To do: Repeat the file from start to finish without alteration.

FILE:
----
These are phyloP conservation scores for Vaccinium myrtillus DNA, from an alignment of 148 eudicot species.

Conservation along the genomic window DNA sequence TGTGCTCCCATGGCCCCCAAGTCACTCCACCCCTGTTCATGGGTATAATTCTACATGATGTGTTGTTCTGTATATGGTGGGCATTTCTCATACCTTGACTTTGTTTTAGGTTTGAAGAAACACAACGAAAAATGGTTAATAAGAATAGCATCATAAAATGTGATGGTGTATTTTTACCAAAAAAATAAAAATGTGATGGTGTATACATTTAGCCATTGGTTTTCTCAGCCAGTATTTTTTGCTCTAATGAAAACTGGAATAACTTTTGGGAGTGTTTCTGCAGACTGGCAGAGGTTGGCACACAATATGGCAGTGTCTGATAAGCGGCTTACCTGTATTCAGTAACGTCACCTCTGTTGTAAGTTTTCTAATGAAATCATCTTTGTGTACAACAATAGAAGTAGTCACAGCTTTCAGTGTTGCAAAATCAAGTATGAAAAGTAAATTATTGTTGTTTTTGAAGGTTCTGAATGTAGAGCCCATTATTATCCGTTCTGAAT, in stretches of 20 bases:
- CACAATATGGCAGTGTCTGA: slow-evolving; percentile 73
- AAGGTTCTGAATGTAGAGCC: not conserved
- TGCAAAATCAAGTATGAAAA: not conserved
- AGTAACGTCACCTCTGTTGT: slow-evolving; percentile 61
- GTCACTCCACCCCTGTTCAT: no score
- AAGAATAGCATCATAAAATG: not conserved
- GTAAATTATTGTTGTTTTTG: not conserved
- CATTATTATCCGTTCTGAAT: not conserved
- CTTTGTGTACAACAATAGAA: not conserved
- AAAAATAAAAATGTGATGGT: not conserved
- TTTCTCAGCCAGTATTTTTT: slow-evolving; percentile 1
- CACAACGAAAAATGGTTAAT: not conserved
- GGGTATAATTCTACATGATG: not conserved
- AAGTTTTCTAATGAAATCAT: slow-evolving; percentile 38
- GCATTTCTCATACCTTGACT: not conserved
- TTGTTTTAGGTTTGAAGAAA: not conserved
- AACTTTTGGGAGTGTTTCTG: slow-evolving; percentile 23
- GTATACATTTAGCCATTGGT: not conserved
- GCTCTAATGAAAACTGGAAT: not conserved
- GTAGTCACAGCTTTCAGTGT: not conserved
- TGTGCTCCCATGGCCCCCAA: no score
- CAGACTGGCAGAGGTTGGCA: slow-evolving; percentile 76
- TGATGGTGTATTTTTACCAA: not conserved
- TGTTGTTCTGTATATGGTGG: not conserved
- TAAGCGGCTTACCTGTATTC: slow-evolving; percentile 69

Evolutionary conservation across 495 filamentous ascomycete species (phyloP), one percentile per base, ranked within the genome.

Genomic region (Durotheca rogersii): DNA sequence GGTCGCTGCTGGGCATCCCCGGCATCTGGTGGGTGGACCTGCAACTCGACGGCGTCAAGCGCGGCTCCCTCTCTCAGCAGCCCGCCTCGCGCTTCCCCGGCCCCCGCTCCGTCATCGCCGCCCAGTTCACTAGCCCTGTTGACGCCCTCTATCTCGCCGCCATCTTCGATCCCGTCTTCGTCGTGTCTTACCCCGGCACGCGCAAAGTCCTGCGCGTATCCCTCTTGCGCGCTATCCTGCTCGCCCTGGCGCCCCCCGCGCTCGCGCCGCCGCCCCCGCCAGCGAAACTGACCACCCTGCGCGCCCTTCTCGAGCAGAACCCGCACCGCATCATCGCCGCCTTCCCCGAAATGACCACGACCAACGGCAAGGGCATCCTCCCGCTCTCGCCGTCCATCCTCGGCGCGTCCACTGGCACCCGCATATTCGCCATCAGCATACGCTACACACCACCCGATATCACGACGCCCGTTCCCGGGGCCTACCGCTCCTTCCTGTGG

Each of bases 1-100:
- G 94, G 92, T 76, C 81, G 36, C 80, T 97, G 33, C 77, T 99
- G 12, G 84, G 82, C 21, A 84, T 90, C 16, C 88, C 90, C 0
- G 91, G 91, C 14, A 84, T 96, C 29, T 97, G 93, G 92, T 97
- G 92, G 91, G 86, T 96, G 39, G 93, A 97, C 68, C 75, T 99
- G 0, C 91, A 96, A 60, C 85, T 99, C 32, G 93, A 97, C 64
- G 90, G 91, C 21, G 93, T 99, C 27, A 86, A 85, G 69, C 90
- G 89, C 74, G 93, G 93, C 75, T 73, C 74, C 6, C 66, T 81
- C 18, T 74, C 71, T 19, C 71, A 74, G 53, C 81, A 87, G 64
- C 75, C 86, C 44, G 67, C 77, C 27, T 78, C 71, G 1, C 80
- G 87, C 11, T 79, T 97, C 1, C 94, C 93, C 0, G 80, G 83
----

These are phyloP conservation scores for Vaccinium myrtillus DNA, from an alignment of 148 eudicot species.

Conservation along the genomic window DNA sequence TGTGCTCCCATGGCCCCCAAGTCACTCCACCCCTGTTCATGGGTATAATTCTACATGATGTGTTGTTCTGTATATGGTGGGCATTTCTCATACCTTGACTTTGTTTTAGGTTTGAAGAAACACAACGAAAAATGGTTAATAAGAATAGCATCATAAAATGTGATGGTGTATTTTTACCAAAAAAATAAAAATGTGATGGTGTATACATTTAGCCATTGGTTTTCTCAGCCAGTATTTTTTGCTCTAATGAAAACTGGAATAACTTTTGGGAGTGTTTCTGCAGACTGGCAGAGGTTGGCACACAATATGGCAGTGTCTGATAAGCGGCTTACCTGTATTCAGTAACGTCACCTCTGTTGTAAGTTTTCTAATGAAATCATCTTTGTGTACAACAATAGAAGTAGTCACAGCTTTCAGTGTTGCAAAATCAAGTATGAAAAGTAAATTATTGTTGTTTTTGAAGGTTCTGAATGTAGAGCCCATTATTATCCGTTCTGAAT, in stretches of 20 bases:
- CACAATATGGCAGTGTCTGA: slow-evolving; percentile 73
- AAGGTTCTGAATGTAGAGCC: not conserved
- TGCAAAATCAAGTATGAAAA: not conserved
- AGTAACGTCACCTCTGTTGT: slow-evolving; percentile 61
- GTCACTCCACCCCTGTTCAT: no score
- AAGAATAGCATCATAAAATG: not conserved
- GTAAATTATTGTTGTTTTTG: not conserved
- CATTATTATCCGTTCTGAAT: not conserved
- CTTTGTGTACAACAATAGAA: not conserved
- AAAAATAAAAATGTGATGGT: not conserved
- TTTCTCAGCCAGTATTTTTT: slow-evolving; percentile 1
- CACAACGAAAAATGGTTAAT: not conserved
- GGGTATAATTCTACATGATG: not conserved
- AAGTTTTCTAATGAAATCAT: slow-evolving; percentile 38
- GCATTTCTCATACCTTGACT: not conserved
- TTGTTTTAGGTTTGAAGAAA: not conserved
- AACTTTTGGGAGTGTTTCTG: slow-evolving; percentile 23
- GTATACATTTAGCCATTGGT: not conserved
- GCTCTAATGAAAACTGGAAT: not conserved
- GTAGTCACAGCTTTCAGTGT: not conserved
- TGTGCTCCCATGGCCCCCAA: no score
- CAGACTGGCAGAGGTTGGCA: slow-evolving; percentile 76
- TGATGGTGTATTTTTACCAA: not conserved
- TGTTGTTCTGTATATGGTGG: not conserved
- TAAGCGGCTTACCTGTATTC: slow-evolving; percentile 69

Evolutionary conservation across 495 filamentous ascomycete species (phyloP), one percentile per base, ranked within the genome.

Genomic region (Durotheca rogersii): DNA sequence GGTCGCTGCTGGGCATCCCCGGCATCTGGTGGGTGGACCTGCAACTCGACGGCGTCAAGCGCGGCTCCCTCTCTCAGCAGCCCGCCTCGCGCTTCCCCGGCCCCCGCTCCGTCATCGCCGCCCAGTTCACTAGCCCTGTTGACGCCCTCTATCTCGCCGCCATCTTCGATCCCGTCTTCGTCGTGTCTTACCCCGGCACGCGCAAAGTCCTGCGCGTATCCCTCTTGCGCGCTATCCTGCTCGCCCTGGCGCCCCCCGCGCTCGCGCCGCCGCCCCCGCCAGCGAAACTGACCACCCTGCGCGCCCTTCTCGAGCAGAACCCGCACCGCATCATCGCCGCCTTCCCCGAAATGACCACGACCAACGGCAAGGGCATCCTCCCGCTCTCGCCGTCCATCCTCGGCGCGTCCACTGGCACCCGCATATTCGCCATCAGCATACGCTACACACCACCCGATATCACGACGCCCGTTCCCGGGGCCTACCGCTCCTTCCTGTGG

Each of bases 1-100:
- G 94, G 92, T 76, C 81, G 36, C 80, T 97, G 33, C 77, T 99
- G 12, G 84, G 82, C 21, A 84, T 90, C 16, C 88, C 90, C 0
- G 91, G 91, C 14, A 84, T 96, C 29, T 97, G 93, G 92, T 97
- G 92, G 91, G 86, T 96, G 39, G 93, A 97, C 68, C 75, T 99
- G 0, C 91, A 96, A 60, C 85, T 99, C 32, G 93, A 97, C 64
- G 90, G 91, C 21, G 93, T 99, C 27, A 86, A 85, G 69, C 90
- G 89, C 74, G 93, G 93, C 75, T 73, C 74, C 6, C 66, T 81
- C 18, T 74, C 71, T 19, C 71, A 74, G 53, C 81, A 87, G 64
- C 75, C 86, C 44, G 67, C 77, C 27, T 78, C 71, G 1, C 80
- G 87, C 11, T 79, T 97, C 1, C 94, C 93, C 0, G 80, G 83